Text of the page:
When last I spoke with McAfee channel chief Alex Thurber, in August of this year about the company’s revised deal-registration program, I got the sense that things might be slowing down in the pace of change to McAfee’s partner program, which had seen substantial overhauling since Thurber joined the company two years ago.
The groundwork for the new program was in place, he said, and it was time to focus on making working with McAfee more “profitable and interesting.”
But after Thurber’s keynote at his company’s Partner Summit, part of its Focus 11 event in Las Vegas last week, I’m left with the impression that I was either wrong, or my definition of “slowing down” is very different from that of Thurber’s.
In a wide range of announcements, the company introduced new programs and focuses for its partners, ones that will potentially change the role McAfee partners play in the near future.
Last yea at Focus, McAfee’s Pedro Abreu, vice president of go-to-market strategy and channel programs at McAfee, shared with me his perception that North American solution providers were falling behind on recurring-revenue models like Software-as-a-Service and managed security services.
A year later, the company is clearly rallying its partners around the opportunity in those two fields. In his keynote, Thurber introduced a new SaaS Monthly specialization within the channel program, borrowing the channel SaaS best practices it learned from its acquisition of MXlogic.
“I know just how important SaaS is to your business model, especially when you’re looking at SMB,” Thurber said.
But perhaps the biggest upside Thurber addressed is the opportunity for managed security services – a $17 billion opportunity, he said, that’s growing at 17.5 per cent. And one that McAfee wants a big part of.
“I have challenged out team to double our managed security business over the next 12 months,” Thurber told partners.
To do that, the company will roll out a Managed Service Provider Program, the first foray of McAfee’s partner program outside of traditional resale and implementation. The program will have to tiers – Elite and Premier – and will have “higher requirements” than the traditional partner program, requiring members to have do specific training, do joint business plans and maintain revenue minimums with McAfee.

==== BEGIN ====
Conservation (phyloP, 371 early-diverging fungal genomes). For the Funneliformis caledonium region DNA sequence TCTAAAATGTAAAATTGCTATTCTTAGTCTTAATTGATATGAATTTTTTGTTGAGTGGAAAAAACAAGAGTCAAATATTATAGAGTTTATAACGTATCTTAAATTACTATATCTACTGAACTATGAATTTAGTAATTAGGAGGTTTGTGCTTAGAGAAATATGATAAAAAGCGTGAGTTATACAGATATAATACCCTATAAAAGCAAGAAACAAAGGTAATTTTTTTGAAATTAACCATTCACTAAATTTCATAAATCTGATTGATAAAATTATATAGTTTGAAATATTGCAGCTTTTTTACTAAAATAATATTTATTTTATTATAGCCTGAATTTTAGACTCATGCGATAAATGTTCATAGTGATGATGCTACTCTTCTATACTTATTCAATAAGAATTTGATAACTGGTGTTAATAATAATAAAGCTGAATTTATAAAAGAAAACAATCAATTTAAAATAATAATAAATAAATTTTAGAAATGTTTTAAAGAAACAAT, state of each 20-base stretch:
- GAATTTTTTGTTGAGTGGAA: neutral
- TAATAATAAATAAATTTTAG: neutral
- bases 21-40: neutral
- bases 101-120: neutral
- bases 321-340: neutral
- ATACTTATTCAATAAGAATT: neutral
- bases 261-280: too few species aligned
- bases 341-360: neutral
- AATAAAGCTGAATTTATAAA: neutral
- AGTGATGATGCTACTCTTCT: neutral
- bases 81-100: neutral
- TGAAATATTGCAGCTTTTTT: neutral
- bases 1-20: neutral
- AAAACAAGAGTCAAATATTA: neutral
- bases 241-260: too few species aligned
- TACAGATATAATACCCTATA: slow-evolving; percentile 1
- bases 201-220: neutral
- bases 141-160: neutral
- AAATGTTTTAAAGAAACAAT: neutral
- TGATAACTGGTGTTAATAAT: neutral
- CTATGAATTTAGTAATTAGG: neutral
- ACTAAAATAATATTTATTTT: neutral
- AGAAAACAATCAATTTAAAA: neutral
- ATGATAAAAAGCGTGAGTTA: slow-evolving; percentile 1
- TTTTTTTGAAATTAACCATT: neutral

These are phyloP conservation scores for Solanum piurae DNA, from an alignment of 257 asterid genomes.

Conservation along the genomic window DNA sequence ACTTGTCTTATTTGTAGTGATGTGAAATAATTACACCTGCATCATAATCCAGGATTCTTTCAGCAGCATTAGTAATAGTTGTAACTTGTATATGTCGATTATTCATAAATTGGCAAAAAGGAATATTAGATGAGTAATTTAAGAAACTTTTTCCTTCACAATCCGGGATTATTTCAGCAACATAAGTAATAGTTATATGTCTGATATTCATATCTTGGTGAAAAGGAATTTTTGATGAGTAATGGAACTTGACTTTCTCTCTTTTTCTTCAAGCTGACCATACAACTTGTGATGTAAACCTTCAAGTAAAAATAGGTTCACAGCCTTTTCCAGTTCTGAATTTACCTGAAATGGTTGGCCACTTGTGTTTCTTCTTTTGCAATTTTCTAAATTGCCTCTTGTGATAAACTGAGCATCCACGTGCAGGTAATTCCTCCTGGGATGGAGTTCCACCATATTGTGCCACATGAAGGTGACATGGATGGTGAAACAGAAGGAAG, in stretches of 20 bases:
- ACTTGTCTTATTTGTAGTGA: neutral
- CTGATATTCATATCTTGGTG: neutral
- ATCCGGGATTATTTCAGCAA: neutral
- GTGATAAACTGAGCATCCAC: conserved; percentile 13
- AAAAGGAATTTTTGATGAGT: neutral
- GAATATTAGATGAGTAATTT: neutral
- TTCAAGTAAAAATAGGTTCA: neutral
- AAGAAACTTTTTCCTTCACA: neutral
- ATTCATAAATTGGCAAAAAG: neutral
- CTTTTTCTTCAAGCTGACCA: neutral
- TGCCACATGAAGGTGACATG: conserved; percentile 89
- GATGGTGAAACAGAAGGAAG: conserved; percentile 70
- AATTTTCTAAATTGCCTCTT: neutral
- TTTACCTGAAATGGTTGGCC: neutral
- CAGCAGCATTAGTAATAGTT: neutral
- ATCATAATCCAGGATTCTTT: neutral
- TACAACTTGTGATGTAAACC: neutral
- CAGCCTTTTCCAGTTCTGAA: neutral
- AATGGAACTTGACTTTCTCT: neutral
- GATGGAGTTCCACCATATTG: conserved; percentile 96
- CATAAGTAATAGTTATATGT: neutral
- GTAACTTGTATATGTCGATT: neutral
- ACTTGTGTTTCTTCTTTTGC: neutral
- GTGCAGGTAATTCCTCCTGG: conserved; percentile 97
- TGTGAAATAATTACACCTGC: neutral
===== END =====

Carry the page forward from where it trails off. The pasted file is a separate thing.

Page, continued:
Thurber also announced significant changes to its pre- and post-sales support plans for partners, announcing that the McAfee ACE (Acredited Channel Engineer) was now generally available around the world. ACE has been in testing for a while, and is a certification that requires testing and a proof of concept in the real world with customer. Benefits of the program include visibility with McAfee’s sales team, exclusive support and resources, and doubled benefits under the McAfee Rewards incentive program.
“By this time next year, I think every Elite partner should have at least one ACE on staff,” Thurber told partners.
The flipside of that coin is the McAfee Authorized Support Provider program, which gives partners access to more post-sales and support options. In the past, these were services that McAfee delivered directly. But as the company’s revenues have doubled over the past five years, keeping it in-house doesn’t scale. The program will be rolled out worldwide, to Elite partners first, and Thurber reported encouraging results from early testing of the program – he said that eight pilot partners in the program have seen a 43 per cent increase in bookings as a result of MASP.
I also had the opportunity to sit down with Thurber for a few minutes at the event, and you can see the results in the video below. Our conversation starts with the Canadian availability of the new Deep Defender and Deep Command products, and winds its way through managed services, SaaS, and much more.